I've told the story many times on this blog of one of my darkest faith moments. As it happens, that moment centered around the issue as to whether the resurrection really happened; whether this central claim in which we as Christians are meant to trust was trustworthy. My ability to trust in it came during a moment of desperation where I was pointed to a verse in Luke 24: "It is true!"

The facticity of the resurrection involves reading a scriptural tradition that is richer and more diverse than some people think. It also very much involves redemption of creation, but not by pouring new wine into old, worn-out, meant-to-die wineskins. Resurrection is about spiritual bodies; a new us, a new creation. It is true.

How is it true? At its core, the resurrection means that death is not the end. It is a natural, unavoidable stop on life's journey, at which point one body gives way to something else, a new transformed and redeemed way of being just out of reach of human conceptualization. It means that the suffering of old is past, and is completely left behind, no longer bound by the former rules.

All About Eve

As soon as we walked into the kennel, she started putting on a show. She rolled onto her back, her head upside-down and almost pressed against her cage, while she stretched a paw toward us through the bars. All of this while a constant stream of meows burst forth, as if she couldn't get them out quickly enough to tell us everything that she wanted to say.

There really was no debate that day about who would come keep us company at our new apartment in West St. Louis County. We'd just moved off of Eden's campus and in short order wanted to take advantage of our newfound freedom to have a non-human companion help to transform our new space into a home. And she did, perhaps a little too enthusiastically, as she'd wake us frequently in the dead of night with a series of sandpapery kisses. No matter how many times she'd be gently removed, she'd be right back again. In hindsight, we were her new family and maybe she was just joyful to have one.

We named her Eve. It's common to think that since I'm a pastor, this was a reference to the Biblical character. Actually, the allusion is a little more obscure and clever than that: since she was black and white, it was suggested by the psychology major that we name her after the first documented case of Dissociative Personality Disorder whose personas were known as Eve White and Eve Black. Maybe that explanation is more interesting or more disappointing. But we liked it.

Of the three cats we eventually acquired, Eve was always the most affectionate. Those uninvited middle-of-the-night wake-up calls never stopped, although they did become less frequent as she learned to be satisfied with lying between legs or up against someone's back. More notable, perhaps, was the way she'd seize the opportunity to take up residence on your lap shortly after you sat down. All the subtle hints given that you wished to get up would only be met with wide-eyed stares, the rest of her body only slightly adjusting so that she could remain.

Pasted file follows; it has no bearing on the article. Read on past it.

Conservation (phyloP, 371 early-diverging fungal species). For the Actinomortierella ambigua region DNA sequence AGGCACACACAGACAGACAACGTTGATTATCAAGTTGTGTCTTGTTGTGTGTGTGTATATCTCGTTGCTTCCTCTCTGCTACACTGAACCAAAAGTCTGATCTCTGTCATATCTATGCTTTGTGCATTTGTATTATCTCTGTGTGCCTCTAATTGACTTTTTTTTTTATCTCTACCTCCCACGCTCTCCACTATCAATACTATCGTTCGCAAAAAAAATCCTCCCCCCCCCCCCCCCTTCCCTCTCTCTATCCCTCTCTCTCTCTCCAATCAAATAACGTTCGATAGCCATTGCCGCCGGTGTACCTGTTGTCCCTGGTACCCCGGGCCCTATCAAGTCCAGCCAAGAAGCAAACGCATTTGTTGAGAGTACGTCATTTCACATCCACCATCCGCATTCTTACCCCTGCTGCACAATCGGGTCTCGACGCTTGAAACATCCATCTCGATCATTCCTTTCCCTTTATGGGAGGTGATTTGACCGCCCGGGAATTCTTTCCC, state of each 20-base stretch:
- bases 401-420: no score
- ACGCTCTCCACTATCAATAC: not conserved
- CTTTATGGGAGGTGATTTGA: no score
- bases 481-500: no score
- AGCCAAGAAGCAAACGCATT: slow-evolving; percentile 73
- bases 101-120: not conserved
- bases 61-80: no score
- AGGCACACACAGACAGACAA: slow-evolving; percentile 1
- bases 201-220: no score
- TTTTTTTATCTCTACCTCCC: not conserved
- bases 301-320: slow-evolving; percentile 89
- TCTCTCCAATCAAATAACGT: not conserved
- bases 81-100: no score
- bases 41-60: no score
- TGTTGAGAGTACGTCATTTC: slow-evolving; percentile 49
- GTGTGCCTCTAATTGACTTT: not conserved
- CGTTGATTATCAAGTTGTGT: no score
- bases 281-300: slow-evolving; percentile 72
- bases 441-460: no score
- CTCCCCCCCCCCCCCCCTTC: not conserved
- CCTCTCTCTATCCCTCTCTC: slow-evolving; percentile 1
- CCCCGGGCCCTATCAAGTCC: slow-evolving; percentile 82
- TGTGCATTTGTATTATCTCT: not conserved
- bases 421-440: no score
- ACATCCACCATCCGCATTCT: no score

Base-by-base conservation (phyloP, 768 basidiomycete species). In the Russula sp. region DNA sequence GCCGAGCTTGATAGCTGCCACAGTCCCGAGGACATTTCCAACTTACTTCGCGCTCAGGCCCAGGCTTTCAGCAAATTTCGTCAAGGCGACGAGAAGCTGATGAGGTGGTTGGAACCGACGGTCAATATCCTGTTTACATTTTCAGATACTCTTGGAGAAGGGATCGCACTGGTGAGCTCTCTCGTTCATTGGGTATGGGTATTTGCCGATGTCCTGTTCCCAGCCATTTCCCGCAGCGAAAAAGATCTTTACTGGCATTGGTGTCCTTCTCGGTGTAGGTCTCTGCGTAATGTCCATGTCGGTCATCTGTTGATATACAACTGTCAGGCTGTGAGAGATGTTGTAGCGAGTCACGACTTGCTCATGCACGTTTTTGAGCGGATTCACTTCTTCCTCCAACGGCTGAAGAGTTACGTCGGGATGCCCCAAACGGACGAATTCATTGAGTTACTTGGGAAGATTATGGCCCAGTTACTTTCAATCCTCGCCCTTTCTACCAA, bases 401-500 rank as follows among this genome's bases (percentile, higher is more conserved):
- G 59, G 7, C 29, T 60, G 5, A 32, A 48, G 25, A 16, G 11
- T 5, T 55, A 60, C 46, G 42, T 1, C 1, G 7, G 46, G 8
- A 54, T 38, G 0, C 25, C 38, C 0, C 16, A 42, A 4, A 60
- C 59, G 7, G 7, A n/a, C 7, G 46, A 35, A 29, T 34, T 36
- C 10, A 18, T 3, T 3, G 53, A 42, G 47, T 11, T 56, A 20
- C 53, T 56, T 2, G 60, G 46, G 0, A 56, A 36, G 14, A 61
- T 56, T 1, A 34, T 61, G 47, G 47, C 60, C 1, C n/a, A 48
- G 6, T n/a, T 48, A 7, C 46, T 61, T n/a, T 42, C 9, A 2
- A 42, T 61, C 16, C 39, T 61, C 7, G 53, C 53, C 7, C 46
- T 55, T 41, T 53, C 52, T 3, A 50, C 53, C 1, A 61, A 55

This was one of her greatest gifts, the way she'd get you to slow down for a while and just enjoy the warmth of her company. This is a common behavior with cats to be sure, but neither of the other two do it like she did. She had a better way of sensing when she was needed; of sharing herself when we were most harried or upset.

There's a Calvin and Hobbes strip where the two title characters are getting ready for bed while expressing disappointment that the day's play couldn't have lasted longer. But then one suggests to the other that they can keep playing in their dreams together, so they make plans to do so. Maybe I, too, can hold out for such a hope that rough-tongued kisses and warm laps may still happen where dreams dwell, the gifts of a special friend still enjoyed.

"You Extend Our Horizons" - A Prayer for World Communion Sunday

It is hard to see what you see.

We look out across churning oceans,
across the dunes of desert sands,
into thick green jungles and forests,
and eventually, always, our sight reaches its limits.
Our horizons drop off.

It is hard to see what you see.

We look out across waiting rooms with anxious faces,
across streets into impoverished neighborhoods,
across cultural lines into the stark experience of another,
and eventually, always, our sight reaches its limits.
Our horizons drop off.

It is hard to see what you see.

So you set a table.
You set out bread and wine,
You assure us that there are enough chairs for all,
You invite us to sit, one across from another, until all are ready.

And you invite us to look
beyond our own prejudices, our own fears,
our own small notions about the way things are or should be.

You invite us to look again
and this time, in between bites of grace,
our eyes open wide.

We see what was always there:
Beloved creations stumbling along,
In need of healing,
and we count ourselves among them.

You extend our horizons across the table into each others’ lives
and it is here, together, that we are saved.

Small Sips Always Looks Forward to October

A special week. October always brings with it several commemorations of justice issues that I like to highlight. First, next week is Mental Illness Awareness Week: